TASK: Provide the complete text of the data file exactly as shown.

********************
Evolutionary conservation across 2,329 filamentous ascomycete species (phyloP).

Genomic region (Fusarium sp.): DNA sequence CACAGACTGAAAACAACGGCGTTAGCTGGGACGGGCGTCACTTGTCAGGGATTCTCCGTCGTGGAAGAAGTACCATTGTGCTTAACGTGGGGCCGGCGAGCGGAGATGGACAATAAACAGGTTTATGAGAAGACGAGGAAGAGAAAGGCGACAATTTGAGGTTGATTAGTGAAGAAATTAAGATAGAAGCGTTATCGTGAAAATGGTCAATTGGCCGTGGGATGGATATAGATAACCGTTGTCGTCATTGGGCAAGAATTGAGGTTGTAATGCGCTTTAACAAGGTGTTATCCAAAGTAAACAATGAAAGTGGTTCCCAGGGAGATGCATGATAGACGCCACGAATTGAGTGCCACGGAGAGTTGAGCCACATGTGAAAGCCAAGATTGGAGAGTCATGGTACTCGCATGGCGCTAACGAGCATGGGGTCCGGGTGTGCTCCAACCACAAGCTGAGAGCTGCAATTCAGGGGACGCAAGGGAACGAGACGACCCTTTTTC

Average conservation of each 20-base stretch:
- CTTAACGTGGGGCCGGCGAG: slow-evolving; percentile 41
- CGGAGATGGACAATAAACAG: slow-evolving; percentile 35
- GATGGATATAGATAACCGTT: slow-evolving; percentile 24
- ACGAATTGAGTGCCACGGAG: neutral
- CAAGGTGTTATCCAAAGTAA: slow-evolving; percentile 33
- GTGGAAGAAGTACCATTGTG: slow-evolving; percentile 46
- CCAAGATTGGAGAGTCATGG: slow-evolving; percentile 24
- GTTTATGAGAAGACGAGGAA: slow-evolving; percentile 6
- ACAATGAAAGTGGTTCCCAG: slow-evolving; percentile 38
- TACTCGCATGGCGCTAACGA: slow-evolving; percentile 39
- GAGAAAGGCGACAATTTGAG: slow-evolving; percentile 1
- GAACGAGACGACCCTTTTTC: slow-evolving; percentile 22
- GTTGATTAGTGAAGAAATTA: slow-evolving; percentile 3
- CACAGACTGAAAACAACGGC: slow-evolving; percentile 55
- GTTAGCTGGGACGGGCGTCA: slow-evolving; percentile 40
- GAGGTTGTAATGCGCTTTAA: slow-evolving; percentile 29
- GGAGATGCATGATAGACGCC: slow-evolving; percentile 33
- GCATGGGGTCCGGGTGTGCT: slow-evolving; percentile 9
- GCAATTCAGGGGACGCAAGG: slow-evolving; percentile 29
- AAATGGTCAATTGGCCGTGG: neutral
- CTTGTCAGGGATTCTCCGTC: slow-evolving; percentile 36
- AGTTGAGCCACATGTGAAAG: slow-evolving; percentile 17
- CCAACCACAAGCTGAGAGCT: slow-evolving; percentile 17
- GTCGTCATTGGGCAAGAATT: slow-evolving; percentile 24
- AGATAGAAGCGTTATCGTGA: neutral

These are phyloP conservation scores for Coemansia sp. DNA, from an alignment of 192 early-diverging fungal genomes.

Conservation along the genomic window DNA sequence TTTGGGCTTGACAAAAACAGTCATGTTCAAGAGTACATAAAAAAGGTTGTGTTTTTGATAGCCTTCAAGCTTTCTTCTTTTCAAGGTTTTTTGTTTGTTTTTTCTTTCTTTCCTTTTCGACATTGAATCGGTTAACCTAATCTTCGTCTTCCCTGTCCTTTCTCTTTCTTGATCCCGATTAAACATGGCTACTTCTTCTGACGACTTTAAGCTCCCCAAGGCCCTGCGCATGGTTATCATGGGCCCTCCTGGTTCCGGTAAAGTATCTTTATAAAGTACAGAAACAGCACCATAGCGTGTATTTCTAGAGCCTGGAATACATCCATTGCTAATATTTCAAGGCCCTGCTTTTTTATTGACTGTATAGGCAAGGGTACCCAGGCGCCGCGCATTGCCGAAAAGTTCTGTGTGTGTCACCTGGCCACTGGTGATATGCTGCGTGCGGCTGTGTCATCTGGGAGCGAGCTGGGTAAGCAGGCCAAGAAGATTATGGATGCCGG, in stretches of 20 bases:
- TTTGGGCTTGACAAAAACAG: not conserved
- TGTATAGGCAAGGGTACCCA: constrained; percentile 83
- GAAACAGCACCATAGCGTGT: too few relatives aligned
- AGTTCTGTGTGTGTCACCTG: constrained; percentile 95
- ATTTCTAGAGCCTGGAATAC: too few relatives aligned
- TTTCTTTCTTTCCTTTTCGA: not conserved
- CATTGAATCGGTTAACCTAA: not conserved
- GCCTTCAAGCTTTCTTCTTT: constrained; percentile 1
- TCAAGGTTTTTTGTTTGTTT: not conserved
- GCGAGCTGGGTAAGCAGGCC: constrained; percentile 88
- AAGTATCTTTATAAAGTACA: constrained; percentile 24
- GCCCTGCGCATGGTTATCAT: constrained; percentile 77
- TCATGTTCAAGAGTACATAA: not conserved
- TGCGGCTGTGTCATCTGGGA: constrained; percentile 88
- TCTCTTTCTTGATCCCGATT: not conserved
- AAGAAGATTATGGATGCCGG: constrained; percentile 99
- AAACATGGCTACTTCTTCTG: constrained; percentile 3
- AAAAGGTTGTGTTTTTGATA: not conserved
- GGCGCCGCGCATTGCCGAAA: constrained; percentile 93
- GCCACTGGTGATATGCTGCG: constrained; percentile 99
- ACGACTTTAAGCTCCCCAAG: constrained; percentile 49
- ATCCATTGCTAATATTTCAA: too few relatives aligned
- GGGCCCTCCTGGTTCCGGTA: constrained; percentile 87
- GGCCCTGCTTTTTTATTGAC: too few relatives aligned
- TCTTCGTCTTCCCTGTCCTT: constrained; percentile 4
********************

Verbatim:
Evolutionary conservation across 2,329 filamentous ascomycete species (phyloP).

Genomic region (Fusarium sp.): DNA sequence CACAGACTGAAAACAACGGCGTTAGCTGGGACGGGCGTCACTTGTCAGGGATTCTCCGTCGTGGAAGAAGTACCATTGTGCTTAACGTGGGGCCGGCGAGCGGAGATGGACAATAAACAGGTTTATGAGAAGACGAGGAAGAGAAAGGCGACAATTTGAGGTTGATTAGTGAAGAAATTAAGATAGAAGCGTTATCGTGAAAATGGTCAATTGGCCGTGGGATGGATATAGATAACCGTTGTCGTCATTGGGCAAGAATTGAGGTTGTAATGCGCTTTAACAAGGTGTTATCCAAAGTAAACAATGAAAGTGGTTCCCAGGGAGATGCATGATAGACGCCACGAATTGAGTGCCACGGAGAGTTGAGCCACATGTGAAAGCCAAGATTGGAGAGTCATGGTACTCGCATGGCGCTAACGAGCATGGGGTCCGGGTGTGCTCCAACCACAAGCTGAGAGCTGCAATTCAGGGGACGCAAGGGAACGAGACGACCCTTTTTC

Average conservation of each 20-base stretch:
- CTTAACGTGGGGCCGGCGAG: slow-evolving; percentile 41
- CGGAGATGGACAATAAACAG: slow-evolving; percentile 35
- GATGGATATAGATAACCGTT: slow-evolving; percentile 24
- ACGAATTGAGTGCCACGGAG: neutral
- CAAGGTGTTATCCAAAGTAA: slow-evolving; percentile 33
- GTGGAAGAAGTACCATTGTG: slow-evolving; percentile 46
- CCAAGATTGGAGAGTCATGG: slow-evolving; percentile 24
- GTTTATGAGAAGACGAGGAA: slow-evolving; percentile 6
- ACAATGAAAGTGGTTCCCAG: slow-evolving; percentile 38
- TACTCGCATGGCGCTAACGA: slow-evolving; percentile 39
- GAGAAAGGCGACAATTTGAG: slow-evolving; percentile 1
- GAACGAGACGACCCTTTTTC: slow-evolving; percentile 22
- GTTGATTAGTGAAGAAATTA: slow-evolving; percentile 3
- CACAGACTGAAAACAACGGC: slow-evolving; percentile 55
- GTTAGCTGGGACGGGCGTCA: slow-evolving; percentile 40
- GAGGTTGTAATGCGCTTTAA: slow-evolving; percentile 29
- GGAGATGCATGATAGACGCC: slow-evolving; percentile 33
- GCATGGGGTCCGGGTGTGCT: slow-evolving; percentile 9
- GCAATTCAGGGGACGCAAGG: slow-evolving; percentile 29
- AAATGGTCAATTGGCCGTGG: neutral
- CTTGTCAGGGATTCTCCGTC: slow-evolving; percentile 36
- AGTTGAGCCACATGTGAAAG: slow-evolving; percentile 17
- CCAACCACAAGCTGAGAGCT: slow-evolving; percentile 17
- GTCGTCATTGGGCAAGAATT: slow-evolving; percentile 24
- AGATAGAAGCGTTATCGTGA: neutral

These are phyloP conservation scores for Coemansia sp. DNA, from an alignment of 192 early-diverging fungal genomes.

Conservation along the genomic window DNA sequence TTTGGGCTTGACAAAAACAGTCATGTTCAAGAGTACATAAAAAAGGTTGTGTTTTTGATAGCCTTCAAGCTTTCTTCTTTTCAAGGTTTTTTGTTTGTTTTTTCTTTCTTTCCTTTTCGACATTGAATCGGTTAACCTAATCTTCGTCTTCCCTGTCCTTTCTCTTTCTTGATCCCGATTAAACATGGCTACTTCTTCTGACGACTTTAAGCTCCCCAAGGCCCTGCGCATGGTTATCATGGGCCCTCCTGGTTCCGGTAAAGTATCTTTATAAAGTACAGAAACAGCACCATAGCGTGTATTTCTAGAGCCTGGAATACATCCATTGCTAATATTTCAAGGCCCTGCTTTTTTATTGACTGTATAGGCAAGGGTACCCAGGCGCCGCGCATTGCCGAAAAGTTCTGTGTGTGTCACCTGGCCACTGGTGATATGCTGCGTGCGGCTGTGTCATCTGGGAGCGAGCTGGGTAAGCAGGCCAAGAAGATTATGGATGCCGG, in stretches of 20 bases:
- TTTGGGCTTGACAAAAACAG: not conserved
- TGTATAGGCAAGGGTACCCA: constrained; percentile 83
- GAAACAGCACCATAGCGTGT: too few relatives aligned
- AGTTCTGTGTGTGTCACCTG: constrained; percentile 95
- ATTTCTAGAGCCTGGAATAC: too few relatives aligned
- TTTCTTTCTTTCCTTTTCGA: not conserved
- CATTGAATCGGTTAACCTAA: not conserved
- GCCTTCAAGCTTTCTTCTTT: constrained; percentile 1
- TCAAGGTTTTTTGTTTGTTT: not conserved
- GCGAGCTGGGTAAGCAGGCC: constrained; percentile 88
- AAGTATCTTTATAAAGTACA: constrained; percentile 24
- GCCCTGCGCATGGTTATCAT: constrained; percentile 77
- TCATGTTCAAGAGTACATAA: not conserved
- TGCGGCTGTGTCATCTGGGA: constrained; percentile 88
- TCTCTTTCTTGATCCCGATT: not conserved
- AAGAAGATTATGGATGCCGG: constrained; percentile 99
- AAACATGGCTACTTCTTCTG: constrained; percentile 3
- AAAAGGTTGTGTTTTTGATA: not conserved
- GGCGCCGCGCATTGCCGAAA: constrained; percentile 93
- GCCACTGGTGATATGCTGCG: constrained; percentile 99
- ACGACTTTAAGCTCCCCAAG: constrained; percentile 49
- ATCCATTGCTAATATTTCAA: too few relatives aligned
- GGGCCCTCCTGGTTCCGGTA: constrained; percentile 87
- GGCCCTGCTTTTTTATTGAC: too few relatives aligned
- TCTTCGTCTTCCCTGTCCTT: constrained; percentile 4